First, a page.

Making Sense of the Dollars It Takes to Move
Okay, you’ve made the decision to move, found your new digs, carefully researched and chosen your mover and have a pretty good idea of the cost of moving.
Or do you?
To make sure, look at every step of your journey, accounting for all the incidental expenses that can add up to collective sticker shock. Here are some examples:
Packing Containers and Supplies
Even if you’ve hired a mover to do it all, there may still be things you want to pack yourself. While you can spend your time asking neighbors and bugging local retailers for boxes to transport all or some of your possessions, it usually isn’t the best idea. Variations in size and quality of boxes can impair organization and put your goods at risk. Experts generally advise that you buy the boxes designed for the task, and not skimp at the outset. You don’t need any extra trips to the store, and many suppliers will buy back what you do not use. Also invest in good quality packing tape and waterproof markers – and make sure you have enough for multiple users, assuming you’re not in this alone. As an aside, while some experts recommend the purchase of plastic containers to transfer belongings, this may not seem such a good idea when you get to the other end, especially when downsizing. So, you may want to think it through before purchasing a more permanent packing solution.
Friends and Family
You have to love volunteers, people willingly giving up their time and stretching possibly unused muscles to help you on this important day. To express your appreciation, you may want to take measure of the length of time you’ll need their services and whether you want to provide food and beverages. At the least, you’ll need water to keep them hydrated. And a pizza break likely wouldn’t hurt, chopping up the day a bit and giving it a celebratory feel.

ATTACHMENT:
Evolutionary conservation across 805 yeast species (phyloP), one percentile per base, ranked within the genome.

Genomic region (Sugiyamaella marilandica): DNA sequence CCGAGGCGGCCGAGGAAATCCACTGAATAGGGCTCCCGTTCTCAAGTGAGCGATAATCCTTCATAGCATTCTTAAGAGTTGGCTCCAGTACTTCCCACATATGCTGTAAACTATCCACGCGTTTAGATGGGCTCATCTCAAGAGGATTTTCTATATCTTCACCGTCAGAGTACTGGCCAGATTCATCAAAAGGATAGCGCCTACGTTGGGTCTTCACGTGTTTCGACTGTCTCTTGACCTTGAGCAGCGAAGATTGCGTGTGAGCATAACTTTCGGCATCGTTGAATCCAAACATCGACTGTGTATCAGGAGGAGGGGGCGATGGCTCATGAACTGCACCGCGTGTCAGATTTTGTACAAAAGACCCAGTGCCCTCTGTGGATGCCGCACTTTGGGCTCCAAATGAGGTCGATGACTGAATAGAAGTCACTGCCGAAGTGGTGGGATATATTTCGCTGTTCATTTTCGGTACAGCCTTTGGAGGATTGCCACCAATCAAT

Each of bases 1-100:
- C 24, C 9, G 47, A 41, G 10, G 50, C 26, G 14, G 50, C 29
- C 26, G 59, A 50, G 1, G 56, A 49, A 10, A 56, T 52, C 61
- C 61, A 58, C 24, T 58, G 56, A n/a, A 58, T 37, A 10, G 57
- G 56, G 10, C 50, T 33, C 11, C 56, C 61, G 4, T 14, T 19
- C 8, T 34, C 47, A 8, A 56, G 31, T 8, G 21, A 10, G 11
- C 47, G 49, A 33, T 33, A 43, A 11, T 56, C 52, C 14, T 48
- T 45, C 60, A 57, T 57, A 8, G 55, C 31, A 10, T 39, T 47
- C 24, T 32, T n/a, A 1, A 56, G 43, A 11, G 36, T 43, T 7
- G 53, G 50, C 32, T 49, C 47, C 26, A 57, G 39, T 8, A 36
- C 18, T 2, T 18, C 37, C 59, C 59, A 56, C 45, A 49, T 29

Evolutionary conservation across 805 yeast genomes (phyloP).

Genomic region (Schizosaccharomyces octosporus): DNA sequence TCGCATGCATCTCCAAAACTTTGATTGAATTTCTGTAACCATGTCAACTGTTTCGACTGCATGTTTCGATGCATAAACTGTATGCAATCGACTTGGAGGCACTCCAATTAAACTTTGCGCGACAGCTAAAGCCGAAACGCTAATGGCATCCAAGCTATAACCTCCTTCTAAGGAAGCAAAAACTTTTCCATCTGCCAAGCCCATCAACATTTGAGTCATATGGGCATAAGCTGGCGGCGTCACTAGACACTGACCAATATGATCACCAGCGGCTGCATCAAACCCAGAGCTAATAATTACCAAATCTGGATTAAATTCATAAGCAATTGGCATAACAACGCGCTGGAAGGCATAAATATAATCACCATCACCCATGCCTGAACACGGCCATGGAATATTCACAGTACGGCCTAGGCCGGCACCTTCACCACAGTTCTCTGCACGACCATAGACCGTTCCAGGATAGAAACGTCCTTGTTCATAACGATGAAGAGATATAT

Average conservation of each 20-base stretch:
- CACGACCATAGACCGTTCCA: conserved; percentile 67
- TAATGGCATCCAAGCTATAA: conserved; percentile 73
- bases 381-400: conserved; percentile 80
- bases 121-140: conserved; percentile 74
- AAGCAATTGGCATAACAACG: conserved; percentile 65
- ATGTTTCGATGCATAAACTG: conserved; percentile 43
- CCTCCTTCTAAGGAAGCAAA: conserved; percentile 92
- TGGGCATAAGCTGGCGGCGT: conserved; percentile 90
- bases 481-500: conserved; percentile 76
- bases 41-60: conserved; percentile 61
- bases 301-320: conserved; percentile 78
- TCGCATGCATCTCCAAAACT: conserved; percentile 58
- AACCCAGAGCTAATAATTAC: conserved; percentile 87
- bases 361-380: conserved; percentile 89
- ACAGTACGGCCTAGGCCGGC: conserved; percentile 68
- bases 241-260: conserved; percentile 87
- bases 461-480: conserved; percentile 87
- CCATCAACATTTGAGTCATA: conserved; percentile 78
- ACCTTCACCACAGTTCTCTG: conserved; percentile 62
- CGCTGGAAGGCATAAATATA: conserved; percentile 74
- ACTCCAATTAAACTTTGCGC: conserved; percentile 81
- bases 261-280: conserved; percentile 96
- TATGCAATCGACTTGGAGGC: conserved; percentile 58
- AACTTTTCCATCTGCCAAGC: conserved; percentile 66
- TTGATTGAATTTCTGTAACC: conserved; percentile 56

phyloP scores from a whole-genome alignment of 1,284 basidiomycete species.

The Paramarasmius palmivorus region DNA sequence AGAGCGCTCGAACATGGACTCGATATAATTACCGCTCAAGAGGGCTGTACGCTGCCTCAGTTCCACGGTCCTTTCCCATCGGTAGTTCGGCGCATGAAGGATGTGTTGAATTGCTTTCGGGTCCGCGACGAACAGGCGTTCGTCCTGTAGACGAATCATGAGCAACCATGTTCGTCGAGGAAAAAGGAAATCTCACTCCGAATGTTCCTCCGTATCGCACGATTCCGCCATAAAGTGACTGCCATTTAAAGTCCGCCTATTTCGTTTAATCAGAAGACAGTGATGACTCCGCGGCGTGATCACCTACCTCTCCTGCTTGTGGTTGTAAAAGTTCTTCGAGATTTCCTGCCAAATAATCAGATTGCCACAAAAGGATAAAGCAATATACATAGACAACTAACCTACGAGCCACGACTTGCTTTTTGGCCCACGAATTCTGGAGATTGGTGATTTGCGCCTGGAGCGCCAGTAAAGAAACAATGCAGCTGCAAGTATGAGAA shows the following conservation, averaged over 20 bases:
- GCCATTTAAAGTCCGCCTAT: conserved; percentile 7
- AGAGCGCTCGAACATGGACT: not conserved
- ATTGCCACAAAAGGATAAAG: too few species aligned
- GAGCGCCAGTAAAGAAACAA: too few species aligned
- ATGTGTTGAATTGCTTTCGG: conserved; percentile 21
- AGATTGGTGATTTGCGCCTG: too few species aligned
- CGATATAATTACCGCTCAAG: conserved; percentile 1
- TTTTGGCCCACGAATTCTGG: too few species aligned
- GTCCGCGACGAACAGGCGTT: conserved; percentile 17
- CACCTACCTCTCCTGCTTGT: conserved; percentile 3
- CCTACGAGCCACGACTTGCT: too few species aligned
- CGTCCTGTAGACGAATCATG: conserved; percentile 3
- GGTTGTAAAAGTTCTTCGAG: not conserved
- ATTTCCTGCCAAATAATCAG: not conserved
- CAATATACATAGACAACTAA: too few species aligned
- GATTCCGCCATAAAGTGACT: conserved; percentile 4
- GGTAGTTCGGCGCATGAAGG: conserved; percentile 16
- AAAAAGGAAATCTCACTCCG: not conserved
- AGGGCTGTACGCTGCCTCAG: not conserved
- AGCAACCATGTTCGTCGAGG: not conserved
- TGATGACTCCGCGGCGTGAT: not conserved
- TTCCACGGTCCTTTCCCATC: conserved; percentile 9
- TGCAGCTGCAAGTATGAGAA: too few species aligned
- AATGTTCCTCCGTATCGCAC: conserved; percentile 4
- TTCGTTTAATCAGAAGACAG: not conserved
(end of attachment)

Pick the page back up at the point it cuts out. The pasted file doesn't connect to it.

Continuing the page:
The Kids and the Cat
Children and pets require special attention while you’re packing, moving and unpacking, not only in keeping them calm, but also in keeping them safe. If you need to hire someone to keep watch over the little ones or to kennel your dog, that’s another expense to calculate.
Cars, Boats and Bikes
If you’re moving far, there may not be enough people to get all your motorized vehicles on the road and into the new neighborhood. There are numerous resources available to get it done, but early research can save you time and headaches, enabling you to choose the option most favorable to your peace of mind and budget. Consult your mover, as well, for tried-and-true solutions.
Speaking of Cars . . .
Make sure yours is up to the trip. An automotive breakdown is on no one’s Moving To-Do List. So get your oil and brakes checked and your tires rotated, if need be. If you plan to tow something and aren’t experienced, give yourself time to practice and make sure brake lights are working and connections are sound to avoid citations and accidents.
Homes Away from Your Homes
You might need – or just want — to stay somewhere else for a while in the moving process. Early research and booking here could help you assure the right proximity and save you money.
Food for Thought
No matter the distance you move, you will need to allow for (at least some) personal food costs, gas money and other incidentals. If you don’t plan to drive, planes and trains can be cheaper if booked early. As always, the key word here is “early.”
You can’t think of everything. But there’s no harm in trying. And always remember that your moving company can be a tremendous resource, as they have seen it all and know the right way to do things.
If you have any questions or would like to learn more about Yarnall and our services, please contact us.